Press Statement: South China Sea

 As a Pacific nation and resident power, the United States has a national interest in the maintenance of peace and stability, respect for international law, freedom of navigation, and unimpeded lawful commerce in the South China Sea. We do not take a position on competing territorial claims over land features and have no territorial ambitions in the South China Sea; however, we believe the nations of the region should work collaboratively and diplomatically to resolve disputes without coercion, without intimidation, without threats, and without the use of force.

[Video] Press Availability in Phnom Penh

 Hillary ClintonSECRETARY CLINTON: [...]One of the other issues we discussed in particular underscores the value of these multilateral institutions and also the importance of establishing clear regional norms, and that is the South China Sea. As you know, the United States has no territorial claims in the South China Sea, and we do not take sides in disputes about territorial or maritime boundaries, but we do have a fundamental interest in freedom of navigation, the maintenance of peace and stability, respect for international law, and unimpeded lawful commerce. And we believe the nations of the region should work collaboratively and diplomatically to resolve disputes without coercion, without intimidation, without threats, and certainly without the use of force.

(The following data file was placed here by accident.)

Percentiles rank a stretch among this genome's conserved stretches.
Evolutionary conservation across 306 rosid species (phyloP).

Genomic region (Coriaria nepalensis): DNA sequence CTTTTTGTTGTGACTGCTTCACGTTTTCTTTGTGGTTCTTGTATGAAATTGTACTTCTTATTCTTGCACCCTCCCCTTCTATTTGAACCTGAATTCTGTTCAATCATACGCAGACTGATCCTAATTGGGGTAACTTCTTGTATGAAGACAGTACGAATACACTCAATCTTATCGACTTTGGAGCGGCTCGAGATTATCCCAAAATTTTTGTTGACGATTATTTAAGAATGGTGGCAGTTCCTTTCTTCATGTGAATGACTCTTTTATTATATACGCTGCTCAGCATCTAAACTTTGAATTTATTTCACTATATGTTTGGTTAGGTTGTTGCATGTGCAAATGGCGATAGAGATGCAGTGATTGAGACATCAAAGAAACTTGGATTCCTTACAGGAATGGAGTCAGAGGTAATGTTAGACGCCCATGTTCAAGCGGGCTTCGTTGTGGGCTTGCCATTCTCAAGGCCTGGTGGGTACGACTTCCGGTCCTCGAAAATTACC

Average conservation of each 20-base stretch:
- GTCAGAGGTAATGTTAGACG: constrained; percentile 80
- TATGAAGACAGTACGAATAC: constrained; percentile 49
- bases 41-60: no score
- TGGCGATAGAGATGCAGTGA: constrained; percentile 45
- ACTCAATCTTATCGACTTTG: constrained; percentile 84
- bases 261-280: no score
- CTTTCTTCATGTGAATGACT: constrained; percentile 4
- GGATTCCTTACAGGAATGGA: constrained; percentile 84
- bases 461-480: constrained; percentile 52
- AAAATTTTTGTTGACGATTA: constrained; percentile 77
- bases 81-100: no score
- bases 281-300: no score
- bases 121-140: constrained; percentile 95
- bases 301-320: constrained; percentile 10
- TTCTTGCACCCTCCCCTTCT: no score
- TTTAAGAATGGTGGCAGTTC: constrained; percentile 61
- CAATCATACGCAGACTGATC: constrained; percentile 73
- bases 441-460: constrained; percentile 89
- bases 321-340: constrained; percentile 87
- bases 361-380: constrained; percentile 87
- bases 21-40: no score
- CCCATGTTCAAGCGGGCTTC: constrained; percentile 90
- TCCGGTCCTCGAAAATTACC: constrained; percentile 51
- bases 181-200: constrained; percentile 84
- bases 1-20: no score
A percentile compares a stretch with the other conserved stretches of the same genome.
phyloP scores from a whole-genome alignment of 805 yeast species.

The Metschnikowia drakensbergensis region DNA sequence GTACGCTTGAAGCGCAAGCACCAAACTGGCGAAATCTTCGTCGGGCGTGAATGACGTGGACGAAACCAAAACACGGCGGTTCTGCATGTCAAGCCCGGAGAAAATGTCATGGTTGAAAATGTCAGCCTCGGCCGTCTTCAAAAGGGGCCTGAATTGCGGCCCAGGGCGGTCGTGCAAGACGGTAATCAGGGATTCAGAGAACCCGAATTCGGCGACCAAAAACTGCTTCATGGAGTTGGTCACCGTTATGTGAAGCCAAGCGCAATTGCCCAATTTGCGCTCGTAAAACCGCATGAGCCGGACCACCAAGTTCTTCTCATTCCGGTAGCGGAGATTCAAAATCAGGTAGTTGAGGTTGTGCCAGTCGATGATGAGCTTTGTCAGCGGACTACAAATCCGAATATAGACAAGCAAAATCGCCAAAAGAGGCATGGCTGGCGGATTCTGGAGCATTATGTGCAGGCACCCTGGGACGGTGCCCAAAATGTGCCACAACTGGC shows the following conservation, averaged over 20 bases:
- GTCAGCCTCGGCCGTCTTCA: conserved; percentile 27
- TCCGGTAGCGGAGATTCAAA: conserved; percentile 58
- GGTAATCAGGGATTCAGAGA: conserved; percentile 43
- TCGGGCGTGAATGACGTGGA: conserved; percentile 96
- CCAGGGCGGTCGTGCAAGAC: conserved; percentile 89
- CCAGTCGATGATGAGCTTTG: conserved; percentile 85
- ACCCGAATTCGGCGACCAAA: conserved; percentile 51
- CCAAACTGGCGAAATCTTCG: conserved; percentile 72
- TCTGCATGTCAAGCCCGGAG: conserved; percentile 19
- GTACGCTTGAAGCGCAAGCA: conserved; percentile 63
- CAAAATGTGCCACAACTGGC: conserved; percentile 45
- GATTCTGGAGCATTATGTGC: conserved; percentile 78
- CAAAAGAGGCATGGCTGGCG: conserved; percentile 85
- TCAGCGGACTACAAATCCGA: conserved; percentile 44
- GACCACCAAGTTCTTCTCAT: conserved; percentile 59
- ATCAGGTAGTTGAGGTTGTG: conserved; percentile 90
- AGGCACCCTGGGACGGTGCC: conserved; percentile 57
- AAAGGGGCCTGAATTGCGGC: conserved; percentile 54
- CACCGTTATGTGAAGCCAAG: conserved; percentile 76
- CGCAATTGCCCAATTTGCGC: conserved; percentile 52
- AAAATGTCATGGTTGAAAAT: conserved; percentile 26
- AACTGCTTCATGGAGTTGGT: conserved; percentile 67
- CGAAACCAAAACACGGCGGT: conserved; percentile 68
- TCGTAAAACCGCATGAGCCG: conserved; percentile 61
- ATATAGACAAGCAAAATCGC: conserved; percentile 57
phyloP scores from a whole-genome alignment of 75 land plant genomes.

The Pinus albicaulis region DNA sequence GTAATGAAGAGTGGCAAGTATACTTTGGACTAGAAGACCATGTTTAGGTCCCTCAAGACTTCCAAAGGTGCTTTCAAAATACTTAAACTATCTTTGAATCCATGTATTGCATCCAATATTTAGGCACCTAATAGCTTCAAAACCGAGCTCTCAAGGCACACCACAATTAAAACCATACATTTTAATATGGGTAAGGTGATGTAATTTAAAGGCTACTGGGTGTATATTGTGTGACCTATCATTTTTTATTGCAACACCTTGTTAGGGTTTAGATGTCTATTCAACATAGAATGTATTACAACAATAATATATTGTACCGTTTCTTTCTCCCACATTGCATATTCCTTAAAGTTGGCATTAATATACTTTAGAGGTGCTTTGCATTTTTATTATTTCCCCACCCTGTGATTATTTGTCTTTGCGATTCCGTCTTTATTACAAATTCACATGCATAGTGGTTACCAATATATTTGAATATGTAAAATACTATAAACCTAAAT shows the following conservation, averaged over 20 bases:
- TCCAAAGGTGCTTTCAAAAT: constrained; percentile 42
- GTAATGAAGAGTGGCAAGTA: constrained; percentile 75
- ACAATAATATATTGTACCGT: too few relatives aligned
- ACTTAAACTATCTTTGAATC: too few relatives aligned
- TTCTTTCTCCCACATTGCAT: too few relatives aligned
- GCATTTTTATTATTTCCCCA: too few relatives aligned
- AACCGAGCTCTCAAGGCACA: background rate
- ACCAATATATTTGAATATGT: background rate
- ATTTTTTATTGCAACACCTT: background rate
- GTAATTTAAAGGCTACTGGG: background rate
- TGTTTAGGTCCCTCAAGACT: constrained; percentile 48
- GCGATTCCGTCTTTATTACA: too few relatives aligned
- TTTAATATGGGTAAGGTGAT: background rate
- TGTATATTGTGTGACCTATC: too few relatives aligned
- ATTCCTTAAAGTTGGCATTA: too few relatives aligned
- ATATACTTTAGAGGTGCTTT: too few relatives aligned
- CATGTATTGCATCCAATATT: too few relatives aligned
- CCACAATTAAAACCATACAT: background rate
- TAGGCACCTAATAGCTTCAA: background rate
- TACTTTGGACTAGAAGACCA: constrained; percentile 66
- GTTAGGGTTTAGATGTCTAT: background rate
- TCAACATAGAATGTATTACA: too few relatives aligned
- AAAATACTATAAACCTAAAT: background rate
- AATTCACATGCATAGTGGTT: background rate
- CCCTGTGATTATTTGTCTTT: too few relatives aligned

Press Statement: The South China Sea

ARF 2011SECRETARY CLINTON: We commend this week’s announcement that ASEAN and China have agreed on implementing guidelines to facilitate confidence building measures and joint projects in the South China Sea. This is an important first step toward achieving a Code of Conduct and reflects the progress that can be made through dialogue and multilateral diplomacy. We look forward to further progress.

[Video] Secretary Clinton Testifies on the Law of the Sea Convention